Within the EO environs, Planet Labs has taken the lead with its Flock series of satellites, a constellation of 28 EO CubeSats. These 5 kg. 3U satellites will provide 3 to 5 m resolution images of the Earth from the equator to 52 degrees latitude. To date, 63 of these satellites have been deployed—11 were launched on a Dnepr 1 launch vehicle, the remainder from facilities aboard ISS. Fourteen satellites remain on ISS to still be deployed, while a batch of 26 satellites did not orbit as a result of the failure of the Antares launch vehicle on October 28, 2014.
One of the problems with the Flock series is, however, that these small satellites do not remain in orbit for extended periods of time. As of this writing, 40 Flock satellites have experienced an average on orbit time of 135 days. To maintain this constellation, many more launches will be required.
San Francisco based company Spire, formerly known as NanoSatisfi Inc., intends to establish a constellation consisting of as many as 100 CubeSats to provide data on weather and climate changes on a global basis. The satellites will be fitted with High Resolution Sensors that measure the GPS signals through Earth’s atmosphere to calculate temperature, pressure, and humidity with a high accuracy and resolution. The expectation is that this satellite constellation will have to be upgraded every two years in order to maintain pace with changing technology. Once operational, the system is expected to provide, by the end of 2015, five times more data than current systems, 10 times the amount of data by the end of 2016, and more than 100 times the data by the end of 2017.
The space communications industry has also advanced some proposals for the commercial use of CubeSats. The U.S. company Outernet has teamed with Clyde Space of Scotland to develop a 200 1U CubeSat telecommunications constellation to provide low-cost broadband to remote regions of the world. This project is sponsored by the UK Space Agency, with funding provided through its International Partnership Space Program (IPSP) that funds British companies to work with international partners developing satellite technology.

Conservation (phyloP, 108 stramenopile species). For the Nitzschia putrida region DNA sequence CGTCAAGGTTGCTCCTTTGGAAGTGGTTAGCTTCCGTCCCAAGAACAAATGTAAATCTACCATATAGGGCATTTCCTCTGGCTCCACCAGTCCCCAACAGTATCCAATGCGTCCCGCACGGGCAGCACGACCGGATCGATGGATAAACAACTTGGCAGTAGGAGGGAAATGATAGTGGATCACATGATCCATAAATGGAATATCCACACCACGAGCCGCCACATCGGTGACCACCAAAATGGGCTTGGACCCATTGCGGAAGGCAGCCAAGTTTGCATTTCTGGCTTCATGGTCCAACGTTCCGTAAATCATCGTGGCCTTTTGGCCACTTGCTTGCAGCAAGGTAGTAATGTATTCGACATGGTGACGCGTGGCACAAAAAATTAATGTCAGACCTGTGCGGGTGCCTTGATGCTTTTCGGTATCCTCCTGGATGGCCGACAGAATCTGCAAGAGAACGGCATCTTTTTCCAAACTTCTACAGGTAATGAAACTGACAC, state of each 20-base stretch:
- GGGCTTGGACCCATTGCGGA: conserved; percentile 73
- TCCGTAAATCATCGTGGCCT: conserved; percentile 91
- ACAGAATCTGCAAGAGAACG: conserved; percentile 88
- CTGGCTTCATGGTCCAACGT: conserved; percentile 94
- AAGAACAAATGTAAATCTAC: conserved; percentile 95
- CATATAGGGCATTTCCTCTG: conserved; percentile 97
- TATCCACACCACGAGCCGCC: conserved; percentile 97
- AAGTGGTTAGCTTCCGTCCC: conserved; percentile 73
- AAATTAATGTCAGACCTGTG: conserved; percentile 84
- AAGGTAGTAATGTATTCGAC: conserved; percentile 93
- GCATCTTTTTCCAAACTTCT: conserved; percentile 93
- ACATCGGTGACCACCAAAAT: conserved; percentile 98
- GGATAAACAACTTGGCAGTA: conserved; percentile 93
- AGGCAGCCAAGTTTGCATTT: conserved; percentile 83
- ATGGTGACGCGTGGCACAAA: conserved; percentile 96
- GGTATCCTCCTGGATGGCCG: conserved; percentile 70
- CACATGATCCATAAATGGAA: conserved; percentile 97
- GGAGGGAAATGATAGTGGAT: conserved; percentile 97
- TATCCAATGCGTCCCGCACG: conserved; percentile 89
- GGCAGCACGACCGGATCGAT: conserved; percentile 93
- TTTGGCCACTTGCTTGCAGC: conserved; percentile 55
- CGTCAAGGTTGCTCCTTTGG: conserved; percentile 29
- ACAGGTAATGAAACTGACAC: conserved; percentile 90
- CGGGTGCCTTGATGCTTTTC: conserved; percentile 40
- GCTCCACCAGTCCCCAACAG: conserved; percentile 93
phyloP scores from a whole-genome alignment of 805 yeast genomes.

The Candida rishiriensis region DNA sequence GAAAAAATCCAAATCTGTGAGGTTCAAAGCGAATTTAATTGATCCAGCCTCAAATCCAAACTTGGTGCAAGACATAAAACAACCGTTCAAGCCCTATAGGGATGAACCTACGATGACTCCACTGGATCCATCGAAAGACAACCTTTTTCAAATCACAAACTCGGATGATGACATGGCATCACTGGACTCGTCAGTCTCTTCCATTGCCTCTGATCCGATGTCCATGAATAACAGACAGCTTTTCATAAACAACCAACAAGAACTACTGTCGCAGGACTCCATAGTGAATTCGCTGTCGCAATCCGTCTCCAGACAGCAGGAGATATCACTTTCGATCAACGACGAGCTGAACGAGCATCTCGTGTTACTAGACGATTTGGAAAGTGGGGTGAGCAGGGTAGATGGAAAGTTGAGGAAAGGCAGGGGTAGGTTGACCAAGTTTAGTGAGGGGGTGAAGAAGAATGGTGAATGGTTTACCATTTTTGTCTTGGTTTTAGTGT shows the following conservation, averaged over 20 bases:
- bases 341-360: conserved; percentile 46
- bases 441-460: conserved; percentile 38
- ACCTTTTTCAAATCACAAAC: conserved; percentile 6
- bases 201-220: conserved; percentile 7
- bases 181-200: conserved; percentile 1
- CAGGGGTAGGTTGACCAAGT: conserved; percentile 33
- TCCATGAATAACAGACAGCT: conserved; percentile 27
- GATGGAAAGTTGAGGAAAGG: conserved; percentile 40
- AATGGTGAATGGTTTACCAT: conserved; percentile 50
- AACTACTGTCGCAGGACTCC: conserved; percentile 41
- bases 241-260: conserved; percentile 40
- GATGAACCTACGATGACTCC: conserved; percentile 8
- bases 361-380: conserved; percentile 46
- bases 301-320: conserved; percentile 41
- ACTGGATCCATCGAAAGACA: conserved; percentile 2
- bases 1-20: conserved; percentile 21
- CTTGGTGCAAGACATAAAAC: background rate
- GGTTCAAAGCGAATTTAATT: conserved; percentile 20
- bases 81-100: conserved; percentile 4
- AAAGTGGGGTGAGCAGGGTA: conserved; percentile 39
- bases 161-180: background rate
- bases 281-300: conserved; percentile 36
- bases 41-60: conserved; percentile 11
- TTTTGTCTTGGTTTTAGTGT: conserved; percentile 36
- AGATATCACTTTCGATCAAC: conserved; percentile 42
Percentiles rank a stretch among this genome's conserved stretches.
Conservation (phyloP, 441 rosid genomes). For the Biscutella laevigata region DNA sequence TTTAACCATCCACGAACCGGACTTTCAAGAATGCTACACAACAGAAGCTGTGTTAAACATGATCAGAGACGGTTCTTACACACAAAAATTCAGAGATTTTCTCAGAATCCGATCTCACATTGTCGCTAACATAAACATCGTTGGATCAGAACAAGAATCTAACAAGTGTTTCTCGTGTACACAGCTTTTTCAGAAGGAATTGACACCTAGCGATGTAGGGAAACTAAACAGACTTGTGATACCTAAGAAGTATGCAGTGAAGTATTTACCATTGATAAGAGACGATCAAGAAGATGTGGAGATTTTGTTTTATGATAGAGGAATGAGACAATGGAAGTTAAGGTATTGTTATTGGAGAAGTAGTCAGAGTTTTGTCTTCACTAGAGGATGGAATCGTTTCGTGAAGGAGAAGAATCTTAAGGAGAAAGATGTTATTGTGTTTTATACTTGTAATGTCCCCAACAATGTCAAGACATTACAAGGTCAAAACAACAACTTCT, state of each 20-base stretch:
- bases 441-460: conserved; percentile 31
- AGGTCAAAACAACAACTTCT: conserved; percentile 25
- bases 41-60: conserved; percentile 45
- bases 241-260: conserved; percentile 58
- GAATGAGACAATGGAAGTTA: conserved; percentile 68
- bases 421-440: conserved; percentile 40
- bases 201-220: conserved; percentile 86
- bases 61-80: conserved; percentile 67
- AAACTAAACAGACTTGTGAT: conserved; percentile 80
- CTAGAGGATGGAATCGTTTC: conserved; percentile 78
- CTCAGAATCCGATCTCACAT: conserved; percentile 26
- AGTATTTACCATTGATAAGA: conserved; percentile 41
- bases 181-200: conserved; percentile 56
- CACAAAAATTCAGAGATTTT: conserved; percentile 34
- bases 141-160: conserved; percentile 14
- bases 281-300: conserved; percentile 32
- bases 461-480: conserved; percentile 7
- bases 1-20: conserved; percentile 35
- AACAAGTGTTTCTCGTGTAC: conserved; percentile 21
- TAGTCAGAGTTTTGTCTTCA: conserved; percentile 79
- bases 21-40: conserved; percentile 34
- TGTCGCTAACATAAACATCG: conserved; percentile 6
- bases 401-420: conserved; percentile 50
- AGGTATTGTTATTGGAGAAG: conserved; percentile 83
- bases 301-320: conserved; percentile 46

Additionally, Dunvegan Space Systems (DSS) has signed a contract with Deep Space Industries (DSI) for the construction of 24 3U CubeSats for a communications constellation.
Specific mention should be made of the QB50 project proposed by the von Karman Institute for Fluid Dynamics (VKI) in Belgium. The QB50 project consists of 50 2U and 3U CubeSats in a worldwide program for long-duration measurements in the lower thermosphere that is intended to greatly increase the knowledge and understanding of the E and F layers of the ionosphere. In addition, the satellites will carry out research experiments on re-entry and perform in-orbit demonstration of the newly developed technologies. The project was officially kicked off in November of 2011.
The CubeSats are to be constructed by universities all over the world. The plan is that all 50 satellites will be launched in 2015 via a single launch vehicle and be placed in circular orbit of between 350 and 380 km. altitude, with an inclination of 98.6 degrees. The satellites will be separated in orbit by natural atmospheric drag forces and they will form a uniform network around Earth within about three weeks. The vision is that 34 CubeSats would be provided by European universities in 19 countries, 11 by universities in the U.S., two by universities in Canada and three by Japanese universities. After the call for proposals was made in February 2012, the VKI Project received proposals for 81 CubeSats from 41 countries.
CubeSats and pocket-cubes, with their relatively low cost, provide opportunities to institutions and individuals that, without them, would not be able to develop satellites. For instance, the Superior Institute of Technologies and Applied Sciences (InSTEC) and of the Polytechnic Superior Institute José Antonio Echeverría (Cujae), Havana, Cuba, has started with the construction of the CubaSat-1 satellite. In Australia, a single individual is developing the OzQube-1 satellite. Unfortunately, due to the limited availability and the high cost of launch opportunities, these projects remain Earthbound.
However, the increasing number of CubeSats has also raised concern about the increase of space debris in frequently used orbits, such as the polar orbits and the ISS orbit. As these secondary payloads are being placed in the same orbit as the primary payload and cannot be removed from those orbits, they pose, at the end of their missions, a threat to the primary payloads in similar orbits. Indeed, some CubeSats are now testing de-orbit devices that will reduce their orbital parameters.
Small satellites, such as CubeSats and pocket CubeSats, are here to stay and they can be expected to increase in number. In fact, there are some estimates that as many as 2,750 CubeSats could be built and launched over the next five years.
Jos Heyman is the Managing Director of Tiros Space Information, a Western Australian consultancy specializing in the dissemination of information on the scientific exploration and commercial application of space for use by educational as well as commercial organizations. An accountant by profession, Jos is the editor of the TSI News Bulletin.